boat lift

dellOctober 2, 2009

My question is about cable choice and conduit size, please help if able.

I need a circuit to protect two 3/4hp motors (240V/15amp about 150' run) Will use 10 guage cable.

I want to run another circuit to protect two GFI outlets and two lights. Will use 12 guage cable.

Should I use a direct burial wire within my conduit? What size conduit do I need to comfortably pull and contain both cables? This is in Florida where they are using NEC 2005 codes, how deep should my trench be for the conduit?

Any other thoughts on this typical boat dock/lift wiring?


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Instead of running two cables from the house, why not run one bigger one and put a small subpanel at the dock? Then branch off for your motors, lighting, etc. It also gives you room for expansion should you find the need down the road.

If you're going to use conduit, why use cable too? Just use wire rated for wet locations (most wire today has multiple ratings so whatever your home center/electrical supply house will probably work).

    Bookmark   October 2, 2009 at 4:18PM
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Do NOT put direct burial cable (e.g., Type "UF") in conduit. (That's not optional--it's against code.) THWN individual wires are the way to go. (Look for "THHN/THWN" at a big box store.)

First, let me make sure I understand your requirement correctly. That'd be one 15-amp 240V circuit (not 120/240V!) for the two motors and one 15- or 20-amp 120V circuit for lights and outlets, right?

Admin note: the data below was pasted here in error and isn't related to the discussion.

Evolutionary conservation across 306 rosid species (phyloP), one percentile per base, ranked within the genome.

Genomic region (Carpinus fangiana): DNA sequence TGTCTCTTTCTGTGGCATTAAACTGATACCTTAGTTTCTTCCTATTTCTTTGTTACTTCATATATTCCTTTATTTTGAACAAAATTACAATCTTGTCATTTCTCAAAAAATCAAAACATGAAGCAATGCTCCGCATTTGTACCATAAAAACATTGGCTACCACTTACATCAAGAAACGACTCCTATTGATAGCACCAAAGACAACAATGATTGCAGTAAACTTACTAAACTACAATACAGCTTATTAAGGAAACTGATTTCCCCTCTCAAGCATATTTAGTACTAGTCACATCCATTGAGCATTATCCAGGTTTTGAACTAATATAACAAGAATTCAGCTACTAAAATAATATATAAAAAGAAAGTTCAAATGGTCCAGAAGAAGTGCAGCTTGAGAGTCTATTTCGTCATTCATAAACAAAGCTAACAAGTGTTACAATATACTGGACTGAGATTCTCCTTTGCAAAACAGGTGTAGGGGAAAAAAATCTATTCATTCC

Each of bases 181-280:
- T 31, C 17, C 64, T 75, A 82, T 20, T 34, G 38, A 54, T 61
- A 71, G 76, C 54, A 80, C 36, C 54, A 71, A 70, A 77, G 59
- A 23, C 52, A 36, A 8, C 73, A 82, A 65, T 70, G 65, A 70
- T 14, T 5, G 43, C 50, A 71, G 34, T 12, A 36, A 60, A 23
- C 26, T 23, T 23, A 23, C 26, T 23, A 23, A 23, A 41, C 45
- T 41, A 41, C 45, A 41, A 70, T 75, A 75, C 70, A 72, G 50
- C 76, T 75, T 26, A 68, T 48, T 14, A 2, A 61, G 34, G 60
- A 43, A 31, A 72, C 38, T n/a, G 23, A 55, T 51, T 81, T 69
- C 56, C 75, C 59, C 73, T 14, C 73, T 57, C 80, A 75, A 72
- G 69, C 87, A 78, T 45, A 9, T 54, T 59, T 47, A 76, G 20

To start with, I see no reason to use #10AWG for the 240V circuit. At 150', if you use #12AWG copper instead, the voltage drop for a full 15-amp load is only about 3.7%, which should be quite acceptable. If anything, it's the 120V circuit that may need the larger wire guage if you plan to draw more than approximately 10 amps.

(Keep in mind that a 240V circuit is more efficient with respect to voltage drop over distance than a 120V circuit.)

So you'd probably be pulling 2 x #12 (one red, one black for the motors) and 2 x #12 (or #10) for the hot and neutral of the 120V circuit. Plus, you need one equipment ground wire (green or bare) sized according to the largest of the current-carrying conductor (i.e., #10 or #12).

That is: 5 #12s or 2 #12s and 3 #10s.

Assuming a fairly straight and uncomplicated 150' run, 1" PVC conduit oughta work out OK with some lube. 1 1/4 might be slightly easier and 3/4" is possible, but definitely a good bit harder to manage. (I wouldn't use 3/4" for this myself.)

Unless there are complications (a driveway or a goofy local code requirement, for example), the conduit needs to be buried a minimum of 18" deep.

    Bookmark   October 2, 2009 at 11:28PM
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Multiple circuits run to a detached outbuilding ?

Not according to the NEC

    Bookmark   October 4, 2009 at 9:24AM
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This is a dock, not a building.

Also, UF is certainly "allowed" in conduit, it's just a really bad idea, for several reasons.

PVC conduit needs to be 18" in a residential setting.
UF cable needs to be 24" unless under a residential driveway which can then be 18".

    Bookmark   October 4, 2009 at 9:45AM
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Thank you all.